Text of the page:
Album Review: Angie McMahon Conjures Up a Spectral Companion with Salt

Australian singer-songwriter gets deeply personal and real about being a woman in 2019




    The Lowdown: Introspective Australian musician Angie McMahon made a powerful impression during her March visit to SXSW in Austin, winning one of the festival’s three Grulke Prizes. During that festival, she performed many of the tracks that now appear on her beautiful and bruising debut album, Salt. In a live setting, McMahon is stunning and commanding, pushing and pulling with silence as much with her voice as she does with her instruments. While that feeling doesn’t exactly translate to a recording, Salt offers a different interpretation of her material, one that’s rather unique.

    The Good: Salt exhibits McMahon’s lyrical prowess time and time again. On “Soon”, a deceptively simple early album reflection on heartbreak, she admits, “I’ve been hiding my tears from my mother.” The reason, the singer says, is that “she and my father still laugh together, see.” Her language is often direct like this, but especially on “Pasta”, perhaps the most relatable song of 2019. “I’ve been lost,” she spirals almost compulsively into repetition, before asking, “How am I simultaneously on top of someone’s pedestal and also underneath someone else’s shoe?”

    These truths aren’t always easy to hear. Such is the case on “I Am a Woman”, arguably the most powerful song of the collection. On a literal level, McMahon’s delivery is at its most oblique and the words are hard to decipher. But, then there’s the subject material: the few spare words about men who think of women as games, how it hurts to talk while bleeding, and what it’s like to have to teach while you’re still learning. The final minute revolves around this kind of existential aching, as she howls again and again, “You are in my home now, and I am a woman.”


    The song — and really, all of Salt — truly captures what it feels like to be a bright and overwhelmed woman. More specifically, a woman who’s grasping for something steady in the darkness, while also leaning on the lingering notion that she might be wise enough to survive without any lights on at all.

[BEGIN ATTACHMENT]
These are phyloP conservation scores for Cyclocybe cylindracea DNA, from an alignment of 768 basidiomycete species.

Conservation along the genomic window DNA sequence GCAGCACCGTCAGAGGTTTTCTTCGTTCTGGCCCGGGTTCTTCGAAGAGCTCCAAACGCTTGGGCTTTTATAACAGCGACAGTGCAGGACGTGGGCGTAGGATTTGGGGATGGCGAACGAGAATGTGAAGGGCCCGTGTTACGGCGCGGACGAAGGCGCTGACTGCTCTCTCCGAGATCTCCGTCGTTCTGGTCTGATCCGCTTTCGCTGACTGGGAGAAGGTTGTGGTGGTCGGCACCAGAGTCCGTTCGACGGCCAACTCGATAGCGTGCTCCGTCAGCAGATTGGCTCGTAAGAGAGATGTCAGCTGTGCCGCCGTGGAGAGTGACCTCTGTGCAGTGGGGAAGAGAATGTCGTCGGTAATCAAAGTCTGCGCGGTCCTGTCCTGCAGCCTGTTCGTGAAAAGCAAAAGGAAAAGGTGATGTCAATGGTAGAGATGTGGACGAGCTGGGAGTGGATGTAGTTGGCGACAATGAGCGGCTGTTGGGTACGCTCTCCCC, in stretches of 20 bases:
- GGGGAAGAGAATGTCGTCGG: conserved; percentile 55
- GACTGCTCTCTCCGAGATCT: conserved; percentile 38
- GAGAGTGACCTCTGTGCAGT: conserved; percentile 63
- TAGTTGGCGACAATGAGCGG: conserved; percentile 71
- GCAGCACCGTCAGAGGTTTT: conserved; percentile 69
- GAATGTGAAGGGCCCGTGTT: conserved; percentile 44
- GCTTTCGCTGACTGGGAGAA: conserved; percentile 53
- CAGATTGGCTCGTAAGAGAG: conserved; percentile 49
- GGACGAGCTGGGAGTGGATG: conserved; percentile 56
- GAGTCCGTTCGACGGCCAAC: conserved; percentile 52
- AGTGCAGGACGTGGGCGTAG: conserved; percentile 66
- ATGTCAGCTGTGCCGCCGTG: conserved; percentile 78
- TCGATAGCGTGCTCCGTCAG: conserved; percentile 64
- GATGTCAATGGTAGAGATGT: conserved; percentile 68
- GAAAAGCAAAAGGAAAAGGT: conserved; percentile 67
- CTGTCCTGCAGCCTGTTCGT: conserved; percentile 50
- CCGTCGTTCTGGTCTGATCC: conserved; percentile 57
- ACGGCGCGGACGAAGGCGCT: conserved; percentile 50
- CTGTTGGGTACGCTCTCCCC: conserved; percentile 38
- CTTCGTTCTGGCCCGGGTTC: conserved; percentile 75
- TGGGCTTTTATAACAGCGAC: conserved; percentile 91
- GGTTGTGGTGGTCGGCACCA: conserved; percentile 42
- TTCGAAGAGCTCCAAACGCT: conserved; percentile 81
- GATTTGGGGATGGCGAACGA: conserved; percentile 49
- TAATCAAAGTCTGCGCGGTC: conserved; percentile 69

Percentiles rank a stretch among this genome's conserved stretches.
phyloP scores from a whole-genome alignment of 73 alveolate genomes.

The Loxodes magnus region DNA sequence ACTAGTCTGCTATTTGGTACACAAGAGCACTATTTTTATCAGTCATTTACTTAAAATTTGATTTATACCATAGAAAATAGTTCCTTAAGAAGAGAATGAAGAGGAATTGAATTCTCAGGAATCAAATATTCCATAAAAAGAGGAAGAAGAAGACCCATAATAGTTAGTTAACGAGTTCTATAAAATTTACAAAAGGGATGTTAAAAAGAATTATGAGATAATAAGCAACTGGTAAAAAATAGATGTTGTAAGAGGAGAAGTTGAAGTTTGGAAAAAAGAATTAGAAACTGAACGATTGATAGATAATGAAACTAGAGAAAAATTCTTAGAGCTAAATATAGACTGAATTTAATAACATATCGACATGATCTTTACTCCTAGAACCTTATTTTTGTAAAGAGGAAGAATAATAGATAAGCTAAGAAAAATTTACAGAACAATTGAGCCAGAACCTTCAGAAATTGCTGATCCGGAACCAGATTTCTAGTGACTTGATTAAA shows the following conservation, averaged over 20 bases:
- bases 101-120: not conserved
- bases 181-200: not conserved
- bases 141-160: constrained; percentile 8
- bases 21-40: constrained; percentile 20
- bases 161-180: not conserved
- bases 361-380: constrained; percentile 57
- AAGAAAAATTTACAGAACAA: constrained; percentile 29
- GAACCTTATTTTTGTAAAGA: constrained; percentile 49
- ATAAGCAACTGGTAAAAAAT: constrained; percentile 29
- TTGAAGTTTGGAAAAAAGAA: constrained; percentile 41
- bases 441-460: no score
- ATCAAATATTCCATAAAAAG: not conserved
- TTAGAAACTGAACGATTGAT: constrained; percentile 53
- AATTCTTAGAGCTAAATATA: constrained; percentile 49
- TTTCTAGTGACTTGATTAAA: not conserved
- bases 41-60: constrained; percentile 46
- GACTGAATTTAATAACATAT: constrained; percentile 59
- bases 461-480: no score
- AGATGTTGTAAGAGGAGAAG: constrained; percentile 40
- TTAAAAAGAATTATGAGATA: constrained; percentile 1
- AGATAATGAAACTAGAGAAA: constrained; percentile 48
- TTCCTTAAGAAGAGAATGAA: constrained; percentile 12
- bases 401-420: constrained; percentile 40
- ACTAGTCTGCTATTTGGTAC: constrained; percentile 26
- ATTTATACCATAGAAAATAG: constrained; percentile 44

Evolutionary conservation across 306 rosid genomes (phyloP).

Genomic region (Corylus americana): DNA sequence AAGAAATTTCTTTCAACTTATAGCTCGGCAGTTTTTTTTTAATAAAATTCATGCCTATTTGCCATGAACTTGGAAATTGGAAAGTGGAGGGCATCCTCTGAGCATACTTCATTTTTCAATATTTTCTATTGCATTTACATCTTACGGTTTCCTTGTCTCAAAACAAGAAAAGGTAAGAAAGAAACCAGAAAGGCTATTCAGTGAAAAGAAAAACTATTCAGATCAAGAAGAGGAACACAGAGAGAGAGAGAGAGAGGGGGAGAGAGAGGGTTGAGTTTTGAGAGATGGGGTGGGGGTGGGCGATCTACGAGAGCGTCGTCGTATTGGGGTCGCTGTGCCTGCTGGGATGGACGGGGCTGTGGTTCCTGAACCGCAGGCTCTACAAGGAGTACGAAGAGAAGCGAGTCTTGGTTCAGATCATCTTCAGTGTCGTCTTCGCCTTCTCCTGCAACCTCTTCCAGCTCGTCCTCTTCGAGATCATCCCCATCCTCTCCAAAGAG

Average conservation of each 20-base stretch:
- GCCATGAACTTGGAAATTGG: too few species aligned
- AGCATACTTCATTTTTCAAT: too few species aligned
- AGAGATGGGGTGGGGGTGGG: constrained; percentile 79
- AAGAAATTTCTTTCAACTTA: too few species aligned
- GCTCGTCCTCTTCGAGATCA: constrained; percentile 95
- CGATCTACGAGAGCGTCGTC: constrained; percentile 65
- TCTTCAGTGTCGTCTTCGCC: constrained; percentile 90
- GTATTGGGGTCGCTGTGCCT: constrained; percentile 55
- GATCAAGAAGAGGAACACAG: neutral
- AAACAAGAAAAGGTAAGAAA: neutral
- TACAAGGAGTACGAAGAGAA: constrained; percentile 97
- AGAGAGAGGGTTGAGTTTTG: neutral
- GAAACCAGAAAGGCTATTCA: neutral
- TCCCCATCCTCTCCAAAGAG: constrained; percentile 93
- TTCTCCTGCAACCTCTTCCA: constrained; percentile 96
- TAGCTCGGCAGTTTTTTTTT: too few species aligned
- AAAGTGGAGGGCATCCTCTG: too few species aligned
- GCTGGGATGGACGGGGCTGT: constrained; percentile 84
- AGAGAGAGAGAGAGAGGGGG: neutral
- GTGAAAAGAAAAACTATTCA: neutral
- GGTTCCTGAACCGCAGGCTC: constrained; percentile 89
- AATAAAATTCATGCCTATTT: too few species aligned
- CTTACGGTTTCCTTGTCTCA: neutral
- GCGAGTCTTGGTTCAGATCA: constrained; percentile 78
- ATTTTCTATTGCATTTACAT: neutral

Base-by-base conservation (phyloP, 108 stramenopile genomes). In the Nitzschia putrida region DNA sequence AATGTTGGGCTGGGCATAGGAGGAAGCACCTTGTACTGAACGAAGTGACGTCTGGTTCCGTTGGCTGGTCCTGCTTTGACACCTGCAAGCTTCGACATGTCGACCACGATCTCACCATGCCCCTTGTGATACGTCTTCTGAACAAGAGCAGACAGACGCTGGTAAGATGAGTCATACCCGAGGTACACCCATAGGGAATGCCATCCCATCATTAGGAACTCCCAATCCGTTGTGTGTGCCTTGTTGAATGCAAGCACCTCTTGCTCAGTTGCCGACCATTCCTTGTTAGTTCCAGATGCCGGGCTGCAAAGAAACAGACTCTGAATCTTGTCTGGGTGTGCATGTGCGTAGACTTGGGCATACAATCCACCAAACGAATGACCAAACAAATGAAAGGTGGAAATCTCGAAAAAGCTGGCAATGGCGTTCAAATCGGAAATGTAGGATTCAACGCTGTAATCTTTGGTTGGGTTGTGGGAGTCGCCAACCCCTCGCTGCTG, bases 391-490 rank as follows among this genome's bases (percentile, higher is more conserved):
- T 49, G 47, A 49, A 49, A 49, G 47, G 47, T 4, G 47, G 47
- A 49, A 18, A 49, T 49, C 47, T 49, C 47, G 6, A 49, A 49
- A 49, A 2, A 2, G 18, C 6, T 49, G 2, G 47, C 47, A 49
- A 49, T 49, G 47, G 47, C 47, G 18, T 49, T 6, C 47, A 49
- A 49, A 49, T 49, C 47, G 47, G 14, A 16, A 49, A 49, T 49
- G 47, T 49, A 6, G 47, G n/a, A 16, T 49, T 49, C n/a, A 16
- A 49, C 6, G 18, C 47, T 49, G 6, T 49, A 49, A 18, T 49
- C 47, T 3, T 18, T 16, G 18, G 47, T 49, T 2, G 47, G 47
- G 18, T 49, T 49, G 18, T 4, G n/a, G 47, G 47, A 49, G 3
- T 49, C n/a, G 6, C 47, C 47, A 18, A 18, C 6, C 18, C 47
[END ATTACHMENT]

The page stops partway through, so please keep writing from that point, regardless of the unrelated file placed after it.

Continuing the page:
The Bad: Salt, as we critics love to say, “rewards multiple listens.” This is traditionally a backhanded compliment, suggestive of faults. In this case, however, it means that if you play Salt when your energy is high, or you’re with a friend, or you’re not particularly focused on the mood and the words (perhaps, as in my case, you’re afraid of confronting this type of mood and these type of words), you might brush the album off altogether. After all, there are few easy hooks, almost no earworms, McMahon’s delivery is wrenching, and she almost never lets her electric guitar really rip. So, these things might not be appealing all the time. But nothing is everything to everyone. Read on…

    The Verdict: Salt feels like we’re watching McMahon perform surgery on herself. On “Keeping Time,” she sings, “All the ways we can bruise are of use to us/ All the things I have burnt, I have learnt their cost/ And oh there’s cracks in me/ Oh the cracks in me.” On tracks such as “Push” and “Soon”, she expends every ounce of energy and every bit of breath in her lungs just to push out her words. It’s as if she’s looking down, examining her internal organs, and making these discoveries in real-time. The result, if you are willing to engage and get just as vulnerable, is unforgettable. For those who are feeling lost and needing to really listen, Salt will speak loud, and McMahon’s music will remain a steadfast and spectral companion for a very long time.


    Essential Tracks: “I Am a Woman”, “Soon”, “Keeping Time”, and “Pasta”

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